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Happy Friday the 13th everybody, and welcome back to SilentTalkie.com… this week’s podcast is a rocking collection of songs meant to ring in all the doom and gloom that today signifies for the more superstitious among us. Also, I’ll apologize off the top for the encode of this week’s podcast for being a little low, and I hope I’ll have a better solution in the future. Also, I’ll stop being lazy and cease using the cheapest microphone I have in the apartment, and actually set up something with a pop filter. /podcast nerding. Enjoy!
1. “The Unpredictable Landlord” by Bedhead from “What Fun We Had”
I thought I’d play something a little more obscure to start of this week’s podcast… this song is the opening track from Bedhead’s album, “What Fun We Had,” and is a little more rocking than what most people suspect Bedhead sound like (the band is one of the most notorious proponents of the “Slowcore” movement). Because Bedhead lyrics are impossible to deciefer, the main strain of this song is that their landlord is bad.
2. “Everyone Chooses Sides” by The Wrens from “Meadowlands”
I never really got into this band when they really hit their Pitchfork-approved hype, but then I caught the video for this song on the Muchmusic program, “The Wedge,” and I immediately sought out this song. It has a really melodic chorus, despite the absolutely brutal guitar onslaught… its hard to keep track of just how much guitar business is going on in this song alone.
3. “American Flags” by Dave Bazan
Released last November in the final days before Obama’s historic election, this song is rammed with Bazan’s usual outrage and spite: specifically aimed at George Bush. Of course, this is a Bazan song, so interpretation is fairly easy too. If this song is a good indicator of what the next album will sound like, then it looks like he’s finally reclaimed the former highs that “Control” reached (and that his self-titled EP hinted at).
4. “Holding Out For A Hero” by Doveman from “Footloose”
Here’s the quick rundown of this song: Doveman, an often “National” collaborator (even toured with the band for a while), recorded a track by track recreation of the original 80′s soundtrack “Footloose,” for a friend mourning his sister, who died when he was a teenager. Everything is fairly downbeat, and works way better than you’d expect.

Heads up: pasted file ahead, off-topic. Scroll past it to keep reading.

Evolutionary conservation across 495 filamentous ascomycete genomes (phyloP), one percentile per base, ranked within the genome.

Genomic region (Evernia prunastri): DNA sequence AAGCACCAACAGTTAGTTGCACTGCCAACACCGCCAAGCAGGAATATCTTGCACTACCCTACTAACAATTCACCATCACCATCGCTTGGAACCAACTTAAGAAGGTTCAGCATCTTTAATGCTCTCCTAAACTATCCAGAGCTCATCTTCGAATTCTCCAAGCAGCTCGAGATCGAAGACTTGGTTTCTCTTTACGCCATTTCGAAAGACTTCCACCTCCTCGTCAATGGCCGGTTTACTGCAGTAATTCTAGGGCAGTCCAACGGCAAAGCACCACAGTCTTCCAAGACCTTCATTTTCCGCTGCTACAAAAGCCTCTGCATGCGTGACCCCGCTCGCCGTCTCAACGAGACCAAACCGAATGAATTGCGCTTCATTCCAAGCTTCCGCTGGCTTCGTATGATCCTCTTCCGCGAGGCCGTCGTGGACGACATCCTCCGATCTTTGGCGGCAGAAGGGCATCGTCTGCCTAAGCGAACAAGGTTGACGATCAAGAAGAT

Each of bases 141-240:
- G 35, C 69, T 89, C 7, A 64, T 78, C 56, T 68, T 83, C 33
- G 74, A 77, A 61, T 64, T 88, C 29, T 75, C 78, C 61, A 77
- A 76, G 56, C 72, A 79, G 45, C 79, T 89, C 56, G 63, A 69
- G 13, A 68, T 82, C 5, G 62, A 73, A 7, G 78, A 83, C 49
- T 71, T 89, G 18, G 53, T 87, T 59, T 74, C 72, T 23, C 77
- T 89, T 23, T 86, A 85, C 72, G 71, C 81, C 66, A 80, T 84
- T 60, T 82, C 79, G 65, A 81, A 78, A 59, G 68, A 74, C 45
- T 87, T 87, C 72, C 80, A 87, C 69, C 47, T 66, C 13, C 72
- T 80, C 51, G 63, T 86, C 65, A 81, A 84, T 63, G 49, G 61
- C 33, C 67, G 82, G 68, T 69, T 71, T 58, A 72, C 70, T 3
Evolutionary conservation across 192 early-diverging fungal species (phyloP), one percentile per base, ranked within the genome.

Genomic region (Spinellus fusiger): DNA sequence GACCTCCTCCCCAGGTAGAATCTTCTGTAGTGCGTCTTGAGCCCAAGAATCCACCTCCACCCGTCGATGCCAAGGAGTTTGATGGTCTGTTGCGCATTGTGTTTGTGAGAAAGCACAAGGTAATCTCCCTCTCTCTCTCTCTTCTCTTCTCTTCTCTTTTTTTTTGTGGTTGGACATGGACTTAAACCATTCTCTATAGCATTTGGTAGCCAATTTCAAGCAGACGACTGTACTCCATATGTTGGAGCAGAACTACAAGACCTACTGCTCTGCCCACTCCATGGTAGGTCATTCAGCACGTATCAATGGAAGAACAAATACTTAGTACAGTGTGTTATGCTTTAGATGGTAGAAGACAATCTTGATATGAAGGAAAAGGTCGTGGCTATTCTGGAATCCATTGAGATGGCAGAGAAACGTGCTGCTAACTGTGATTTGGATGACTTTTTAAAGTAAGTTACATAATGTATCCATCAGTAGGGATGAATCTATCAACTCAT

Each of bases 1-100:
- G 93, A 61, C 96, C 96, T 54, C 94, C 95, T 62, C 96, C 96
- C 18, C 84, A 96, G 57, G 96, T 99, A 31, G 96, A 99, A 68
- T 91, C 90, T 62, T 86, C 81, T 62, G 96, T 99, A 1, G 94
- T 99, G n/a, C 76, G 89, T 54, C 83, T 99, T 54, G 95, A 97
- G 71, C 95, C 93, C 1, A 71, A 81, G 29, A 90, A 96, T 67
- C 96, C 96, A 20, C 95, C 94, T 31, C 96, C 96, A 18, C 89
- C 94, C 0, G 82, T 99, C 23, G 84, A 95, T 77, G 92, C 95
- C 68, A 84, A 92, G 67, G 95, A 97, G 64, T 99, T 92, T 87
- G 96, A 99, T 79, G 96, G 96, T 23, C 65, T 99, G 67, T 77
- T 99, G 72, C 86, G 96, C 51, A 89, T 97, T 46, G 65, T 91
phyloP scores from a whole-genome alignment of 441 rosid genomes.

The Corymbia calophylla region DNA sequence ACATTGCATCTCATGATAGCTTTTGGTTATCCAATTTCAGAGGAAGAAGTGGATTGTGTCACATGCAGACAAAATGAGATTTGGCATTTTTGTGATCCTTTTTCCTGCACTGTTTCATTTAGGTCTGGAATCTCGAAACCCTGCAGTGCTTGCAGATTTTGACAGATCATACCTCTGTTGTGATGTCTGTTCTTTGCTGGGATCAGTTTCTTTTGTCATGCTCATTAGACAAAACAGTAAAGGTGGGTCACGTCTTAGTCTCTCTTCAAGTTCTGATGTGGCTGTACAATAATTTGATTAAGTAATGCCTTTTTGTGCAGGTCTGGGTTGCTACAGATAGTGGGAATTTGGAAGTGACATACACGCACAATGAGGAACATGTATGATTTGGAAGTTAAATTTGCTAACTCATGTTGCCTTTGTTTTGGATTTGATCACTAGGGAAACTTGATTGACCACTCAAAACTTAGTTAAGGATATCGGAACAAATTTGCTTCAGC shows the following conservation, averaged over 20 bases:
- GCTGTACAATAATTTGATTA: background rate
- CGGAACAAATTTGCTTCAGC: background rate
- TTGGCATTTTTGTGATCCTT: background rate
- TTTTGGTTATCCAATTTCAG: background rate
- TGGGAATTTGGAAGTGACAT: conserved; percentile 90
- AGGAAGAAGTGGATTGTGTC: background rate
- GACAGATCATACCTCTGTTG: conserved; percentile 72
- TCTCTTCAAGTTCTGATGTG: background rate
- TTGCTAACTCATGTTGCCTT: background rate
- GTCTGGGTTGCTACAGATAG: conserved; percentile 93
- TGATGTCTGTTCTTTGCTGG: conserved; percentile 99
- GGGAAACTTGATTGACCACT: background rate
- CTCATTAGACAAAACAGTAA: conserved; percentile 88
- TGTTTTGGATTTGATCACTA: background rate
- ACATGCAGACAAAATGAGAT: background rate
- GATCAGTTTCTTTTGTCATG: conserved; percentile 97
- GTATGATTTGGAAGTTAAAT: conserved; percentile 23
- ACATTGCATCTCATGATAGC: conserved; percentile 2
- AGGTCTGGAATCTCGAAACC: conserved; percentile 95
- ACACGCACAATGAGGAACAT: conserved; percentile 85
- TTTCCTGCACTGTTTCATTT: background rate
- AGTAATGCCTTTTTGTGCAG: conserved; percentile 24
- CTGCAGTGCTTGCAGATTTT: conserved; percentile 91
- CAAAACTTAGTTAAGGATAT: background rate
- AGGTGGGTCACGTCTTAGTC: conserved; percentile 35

5. “Mistaken For Strangers” by Ian McGlynn from the “Memorial Day Parade EP”
Yes, another National song. No one has complained in the comments yet, so I’m going to include them every damn week. Anyways, I came across this cover and I couldn’t resist including it here. The best thing I like about it, is that it really brings out lyrics that I never really considered, particularly “the unmagnificent lives of adults.”
6. “Benidigmamogo” by Boubacar Traore from “Boubacar Traore”
Traore is a renowed singer-songwriter-guitarist from Mali whose popularity never really took off until a British record producer discovered one of his tapes from a live television program and put out a few recordings in the 90s. I like it not only because of how “exotic” it sounds, but how modern it sounds, and how apart from lyrics, it could have been recorded in any self-respecting lo-fi studio in North America.
7. “Wilds of the North” by Saffron Sect from “Phosphorus Flash EP”
This is a take on a traditional standard by these Toronto psych-folkies, led primarily by Gaven Dianda, who was once best known as Matt Murphy’s sideman in the Flashing Lights. I had a chance to interview Gaven for Wavelength’s monthly zine, and he was such a geniune, interested guy, very interested in talking “art.” This comes from an EP, which is a culmination of many 4 track recordings Dianda completed over the years.
8. “On the Ceiling” by Hamilton Trading Co.
I’ve had the pleasure to see Keith Hamilton and his choir many times (and even join them onstage once), so it’s with great pleasure I include this live track in the podcast. Nicely forboding, it’s a great snapshot of what the HTC can do.
9. “Troubled” by Land of Talk from “Some Are Lakes”
Now approved by Kanye West, Liz Powell’s trio from Montreal got my attention with her “Applause Cheer Boo Hiss” EP. I’m still warming up to the new album, “Some Are Lakes,” but this song, which mixes both French and English, is the biggest sign that Bon Iver (Justin Vernon) had his fingerprints on this album (he was producing).
10. “The Landlord is Dead” by Do Make Say Think from “The Whole Story of Glory”
An answer to the problem that Bedhead was having earlier in the podcast.
11. “Bad Moon Rising” by Thea Gilmore
This cover has been floating around the blogosphere for a while now, but it was too good to not include on this Friday the 13th edition of this podcast. Good luck out there!